The earliest family mentioned in relation to Coppull is the “de Coppull” family. John de Coppull was lord of the manor in the early 13th C, and was acknowledged as such by Adam son of William Bleyneschohe (D/D Ma/A/5). John had a brother Thomas, and Richard of Coppull is also mentioned as owning lands in Perburn, which may be the area of Coppull now known as Hic Bibi. By the 1230s, Thomas of Coppull was granting land, perhaps having inherited the estates of his brother (or perhaps being the son of John)
At about the same time, Richard of Coppull owned land in the wood of Chorley. By the time of Edward I (1272-1307), Henry, the son of John of Coppull was granting land in Chorley.
The de Bleinschoc family is also mentioned, Adam son of William appeared in circa 1200 and Richard son of Orm in 1215. They acknowledged the de Coppulls as their lords. Blainscough was a moated site, perhaps dating from the 12th or 13th centuries, as did many other Lancashire moated sites (Newman, C., p5). Evidence of Blainscough's moat survives today, together with what would have been the grandest avenue of trees leading to a residence in Coppull. Moated sites were often a feature of high status dwellings (Newman, R., p116), and Blainscough Hall would have been, if not the grandest, then along with Chisnall Hall and Coppull's manor house, one of the three most important residences in the village in the medieval period.
Remains of the Moat at Blainscough, Nov 2007
The Avenue to Blainscough, Nov 2007
By the late 13th century there were references to a mill in Coppull and in 1306, Henry del Burgh granted the rights to the moiety (i.e. half) of the “mill and all the mill places between Ogenalebroke and the boundary of William Quytehaud [Whitehead] with the pool and attachment of a moiety of the Yarrow upon that part of Coppul in the ville of Chorley, and Coppul in Worthington”. It is possible that this area was in the north of Coppull, slightly to the south of the Clancutt estate.
The Chisnalls appear for the first time in the early 14th century, and John of Chisnall owned lands in Wrightington. He was also a tax assessor in 1316, suggesting that the family had achieved some status in the local community by that time. However he was accused of allowing his clerks, William Spynk and Thomas de Chisnall, to extort money from people in the West Derby hundred when they were collecting taxes on his behalf. In 1315 there were two Robert de Chisnalls, one of them a clerk. Along with Blainscough, Chisnall Hall is recorded as having been a moated site. The Chisnall estate included lands in Coppull and other neighbouring townships, and may at some time have had a claim to being a manor in its own right, although there is no evidence of this from the medieval period. It was, doubtless, a high status and important house.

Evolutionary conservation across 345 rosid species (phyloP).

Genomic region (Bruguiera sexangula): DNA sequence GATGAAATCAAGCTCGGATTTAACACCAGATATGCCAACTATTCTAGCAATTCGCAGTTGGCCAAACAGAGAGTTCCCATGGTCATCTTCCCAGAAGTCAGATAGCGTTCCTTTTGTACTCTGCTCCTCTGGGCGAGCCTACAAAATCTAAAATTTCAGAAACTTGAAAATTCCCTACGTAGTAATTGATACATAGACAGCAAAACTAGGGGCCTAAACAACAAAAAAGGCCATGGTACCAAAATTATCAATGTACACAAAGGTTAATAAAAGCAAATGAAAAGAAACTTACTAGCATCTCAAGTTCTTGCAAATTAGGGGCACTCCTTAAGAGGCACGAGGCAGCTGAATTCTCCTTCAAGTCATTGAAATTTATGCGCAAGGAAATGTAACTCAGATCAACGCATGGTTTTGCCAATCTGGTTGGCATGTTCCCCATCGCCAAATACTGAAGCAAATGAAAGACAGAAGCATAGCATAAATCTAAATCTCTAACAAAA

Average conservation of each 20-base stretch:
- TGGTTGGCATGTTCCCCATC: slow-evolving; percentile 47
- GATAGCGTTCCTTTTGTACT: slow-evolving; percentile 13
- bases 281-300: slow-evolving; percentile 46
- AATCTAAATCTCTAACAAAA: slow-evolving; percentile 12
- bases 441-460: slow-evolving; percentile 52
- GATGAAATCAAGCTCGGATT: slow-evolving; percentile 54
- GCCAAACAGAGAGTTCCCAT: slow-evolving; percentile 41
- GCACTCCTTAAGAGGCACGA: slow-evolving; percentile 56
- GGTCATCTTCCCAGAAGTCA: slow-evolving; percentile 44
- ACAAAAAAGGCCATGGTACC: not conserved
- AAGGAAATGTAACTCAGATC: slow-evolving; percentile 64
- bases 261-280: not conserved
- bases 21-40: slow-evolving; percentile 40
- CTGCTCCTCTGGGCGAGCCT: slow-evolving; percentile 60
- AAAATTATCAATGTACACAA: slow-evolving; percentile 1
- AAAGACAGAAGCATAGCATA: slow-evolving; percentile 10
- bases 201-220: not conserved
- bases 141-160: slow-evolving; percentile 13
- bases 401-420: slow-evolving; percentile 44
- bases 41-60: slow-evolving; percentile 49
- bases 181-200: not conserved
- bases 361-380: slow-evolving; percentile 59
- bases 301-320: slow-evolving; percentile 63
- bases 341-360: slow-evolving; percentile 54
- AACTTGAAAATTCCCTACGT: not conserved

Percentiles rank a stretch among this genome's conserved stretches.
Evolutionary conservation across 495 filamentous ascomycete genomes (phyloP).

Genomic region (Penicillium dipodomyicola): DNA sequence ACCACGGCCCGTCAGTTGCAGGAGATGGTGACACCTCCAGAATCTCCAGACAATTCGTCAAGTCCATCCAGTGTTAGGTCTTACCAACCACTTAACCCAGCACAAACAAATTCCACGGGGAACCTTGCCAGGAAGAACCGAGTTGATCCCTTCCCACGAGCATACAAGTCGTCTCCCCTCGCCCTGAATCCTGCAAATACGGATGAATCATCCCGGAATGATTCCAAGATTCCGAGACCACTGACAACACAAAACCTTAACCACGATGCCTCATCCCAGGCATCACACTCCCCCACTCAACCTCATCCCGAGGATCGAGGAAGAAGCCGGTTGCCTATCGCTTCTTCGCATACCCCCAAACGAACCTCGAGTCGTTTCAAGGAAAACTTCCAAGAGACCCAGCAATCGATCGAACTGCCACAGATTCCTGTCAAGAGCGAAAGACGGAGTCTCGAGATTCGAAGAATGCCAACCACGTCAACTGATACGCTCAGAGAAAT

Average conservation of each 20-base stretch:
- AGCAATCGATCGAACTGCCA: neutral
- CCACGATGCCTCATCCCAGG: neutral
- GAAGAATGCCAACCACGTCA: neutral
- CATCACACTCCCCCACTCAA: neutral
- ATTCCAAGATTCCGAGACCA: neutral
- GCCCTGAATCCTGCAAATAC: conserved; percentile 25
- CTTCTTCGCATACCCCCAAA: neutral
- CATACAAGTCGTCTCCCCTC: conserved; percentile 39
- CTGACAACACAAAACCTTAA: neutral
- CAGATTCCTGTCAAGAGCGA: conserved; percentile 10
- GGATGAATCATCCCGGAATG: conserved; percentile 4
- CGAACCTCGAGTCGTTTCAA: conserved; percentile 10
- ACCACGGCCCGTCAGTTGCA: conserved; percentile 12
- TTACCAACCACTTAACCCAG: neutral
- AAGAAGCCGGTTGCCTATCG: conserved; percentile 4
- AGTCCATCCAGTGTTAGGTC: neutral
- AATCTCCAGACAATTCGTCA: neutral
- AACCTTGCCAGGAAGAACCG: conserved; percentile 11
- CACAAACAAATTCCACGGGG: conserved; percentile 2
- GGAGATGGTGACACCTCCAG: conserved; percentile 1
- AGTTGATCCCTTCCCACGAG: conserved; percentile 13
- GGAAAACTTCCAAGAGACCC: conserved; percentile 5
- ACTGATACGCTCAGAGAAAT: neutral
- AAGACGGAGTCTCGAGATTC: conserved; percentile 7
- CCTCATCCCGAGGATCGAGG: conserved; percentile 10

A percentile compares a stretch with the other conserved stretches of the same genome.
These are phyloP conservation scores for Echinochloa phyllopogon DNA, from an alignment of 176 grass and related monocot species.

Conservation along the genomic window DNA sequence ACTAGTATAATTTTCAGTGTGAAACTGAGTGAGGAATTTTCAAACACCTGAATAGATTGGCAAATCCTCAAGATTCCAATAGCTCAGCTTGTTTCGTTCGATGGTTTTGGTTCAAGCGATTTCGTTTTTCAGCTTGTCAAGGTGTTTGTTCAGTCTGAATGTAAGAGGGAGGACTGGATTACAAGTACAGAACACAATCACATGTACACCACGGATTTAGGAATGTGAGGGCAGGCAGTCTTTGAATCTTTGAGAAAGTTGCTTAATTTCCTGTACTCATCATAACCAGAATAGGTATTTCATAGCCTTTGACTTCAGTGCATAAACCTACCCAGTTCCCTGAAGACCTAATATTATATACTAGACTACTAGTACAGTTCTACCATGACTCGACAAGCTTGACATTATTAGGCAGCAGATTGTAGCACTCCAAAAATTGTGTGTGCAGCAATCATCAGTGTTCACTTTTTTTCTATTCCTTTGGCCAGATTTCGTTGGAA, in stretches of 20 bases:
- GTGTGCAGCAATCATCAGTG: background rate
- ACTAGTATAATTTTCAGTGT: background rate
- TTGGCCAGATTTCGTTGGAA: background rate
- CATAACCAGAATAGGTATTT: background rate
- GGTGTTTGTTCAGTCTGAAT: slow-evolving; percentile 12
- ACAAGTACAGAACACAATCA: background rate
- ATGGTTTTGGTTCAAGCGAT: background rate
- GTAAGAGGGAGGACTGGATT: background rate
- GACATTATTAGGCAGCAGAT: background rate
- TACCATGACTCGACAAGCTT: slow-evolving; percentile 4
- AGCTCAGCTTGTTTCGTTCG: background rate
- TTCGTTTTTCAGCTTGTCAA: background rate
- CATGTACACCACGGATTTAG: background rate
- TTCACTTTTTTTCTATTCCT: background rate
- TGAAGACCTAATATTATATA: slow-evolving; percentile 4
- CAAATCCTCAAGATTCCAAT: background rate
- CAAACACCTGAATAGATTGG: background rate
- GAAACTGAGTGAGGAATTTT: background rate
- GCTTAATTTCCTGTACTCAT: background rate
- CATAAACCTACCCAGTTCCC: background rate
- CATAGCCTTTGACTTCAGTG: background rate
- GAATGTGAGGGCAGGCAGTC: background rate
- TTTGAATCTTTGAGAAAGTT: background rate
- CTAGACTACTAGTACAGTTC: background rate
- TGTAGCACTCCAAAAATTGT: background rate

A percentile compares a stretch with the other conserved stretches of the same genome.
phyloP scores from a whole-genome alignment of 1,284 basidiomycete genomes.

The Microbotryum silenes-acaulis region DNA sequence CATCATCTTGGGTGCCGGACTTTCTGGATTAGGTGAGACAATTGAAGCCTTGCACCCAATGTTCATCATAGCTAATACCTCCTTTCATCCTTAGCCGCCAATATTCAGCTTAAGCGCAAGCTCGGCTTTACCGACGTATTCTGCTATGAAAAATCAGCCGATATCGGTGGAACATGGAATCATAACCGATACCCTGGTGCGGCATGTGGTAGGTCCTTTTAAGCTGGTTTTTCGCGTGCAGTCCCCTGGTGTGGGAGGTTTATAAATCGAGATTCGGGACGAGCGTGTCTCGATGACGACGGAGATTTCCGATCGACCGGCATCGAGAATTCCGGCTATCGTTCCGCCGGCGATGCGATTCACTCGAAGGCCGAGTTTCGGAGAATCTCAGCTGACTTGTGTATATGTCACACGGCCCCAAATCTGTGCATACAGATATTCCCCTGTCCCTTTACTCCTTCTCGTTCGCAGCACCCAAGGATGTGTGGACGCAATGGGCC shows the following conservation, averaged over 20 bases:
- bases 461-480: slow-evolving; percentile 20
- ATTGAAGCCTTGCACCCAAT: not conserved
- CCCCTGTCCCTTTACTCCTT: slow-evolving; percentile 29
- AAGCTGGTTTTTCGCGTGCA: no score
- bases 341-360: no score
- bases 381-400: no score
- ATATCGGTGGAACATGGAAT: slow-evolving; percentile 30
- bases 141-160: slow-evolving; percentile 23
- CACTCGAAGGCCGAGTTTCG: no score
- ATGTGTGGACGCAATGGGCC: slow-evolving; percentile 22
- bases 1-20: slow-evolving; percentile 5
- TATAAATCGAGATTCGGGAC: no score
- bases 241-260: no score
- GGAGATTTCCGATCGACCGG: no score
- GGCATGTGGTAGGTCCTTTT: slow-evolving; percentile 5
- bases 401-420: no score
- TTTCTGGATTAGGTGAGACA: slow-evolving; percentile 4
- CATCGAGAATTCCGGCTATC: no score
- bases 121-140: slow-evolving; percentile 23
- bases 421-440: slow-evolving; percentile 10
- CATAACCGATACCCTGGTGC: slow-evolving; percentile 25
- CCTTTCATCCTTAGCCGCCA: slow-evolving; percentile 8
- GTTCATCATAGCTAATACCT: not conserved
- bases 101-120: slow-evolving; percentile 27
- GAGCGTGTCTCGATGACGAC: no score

The opening of the 14th Century also saw the first appearance of a number of other names of the inhabitants of Coppull. In 1306 there are references to Robert del Holt and John de Nightegale, whilst neither of these is explicitly described as “of Coppull”, the Holt (or the Hole on the first Ordnance Survey map) is an old established house in Coppull, and the name Nightingale (or Nightgall) appeared frequently in Coppull in the sixteenth and early seventeenth centuries. In 1311, John Nightgall appears again together with Henry de Ogenale, once again almost certainly an estate in Coppull.
In 1315 there was an attack of banditry in South Lancashire and one of the bandits was Adam le Taillour of Coppull who “took goods and chattels belonging to John le Cruce… to the value of sixty pounds … and that they extorted ten pounds from the town of [West] Derby so that they should not destroy the aforesaid town, and they took ten pounds by extortion from divers men of the same town.” Adam was fined two marks and amongst his sureties were John de Coppull and John de Derbishire.
The first tax assessment (or subsidy roll) for Coppull (which also included the vill of Worthington) survives for 1327, and lists nine people assessed for the tax, the two highest assessments being for John Chisnall and John Derbishire, who were subject to higher tax even than John Coppull who was, presumably, Lord of the Manor. The second subsidy roll survives for 1332 and lists ten taxpayers, the highest assessments being levied on the two Johns who were joined by William son of Robert, each of them paying 4s tax. The bandit Adam le Taillour is also assessed for tax in this roll, paying 16d, along with Thomas de Uggenhalle.
The archives are almost silent for the last half of the 14th Century, perhaps as a result of the Black Death which blighted Europe around 1348.
The de Coppulls were present in the village in the early 15th Century. John was mentioned in 1406, William and Robert both appear in the 1420s and 1430s. William’s wife Isabel is mentioned in 1446, this perhaps being the first mention of a woman in the written records of the village. James appeared in the 1450s as a witness in deeds.
There seems to have been a period of lawlessness in the village in the period as in 1430 Hugh Haydock of Coppull was accused of breaking into a close of James Shagh and cutting down trees. Then in 1438 Thomas Jonesson of Coppull, Henry his son, yeoman and John of Haukesheved of Coppull, walker, by force of arms broke into the house of William of Coppull at Coppull and stole property to the value of £40, a considerable sum in the period.
In 1497, Robert Ugnall of Coppull granted land to Sir Richard Shereburn [?] and Piers Worthington, the latter being the head of the Worthington family of Blainscough. Blainscough was evidently a significant estate in its own right, as many early deeds refer to “the vill of Coppull, Worthington and Blainscough”.
Newman, Caron "The Medieval Period Resource Assessment", 2004.
Newman, Richard, "Medieval Rural Settlement", in Leslie, Richard, ed., "The Archaeology of Lancashire", Lancaster, 1996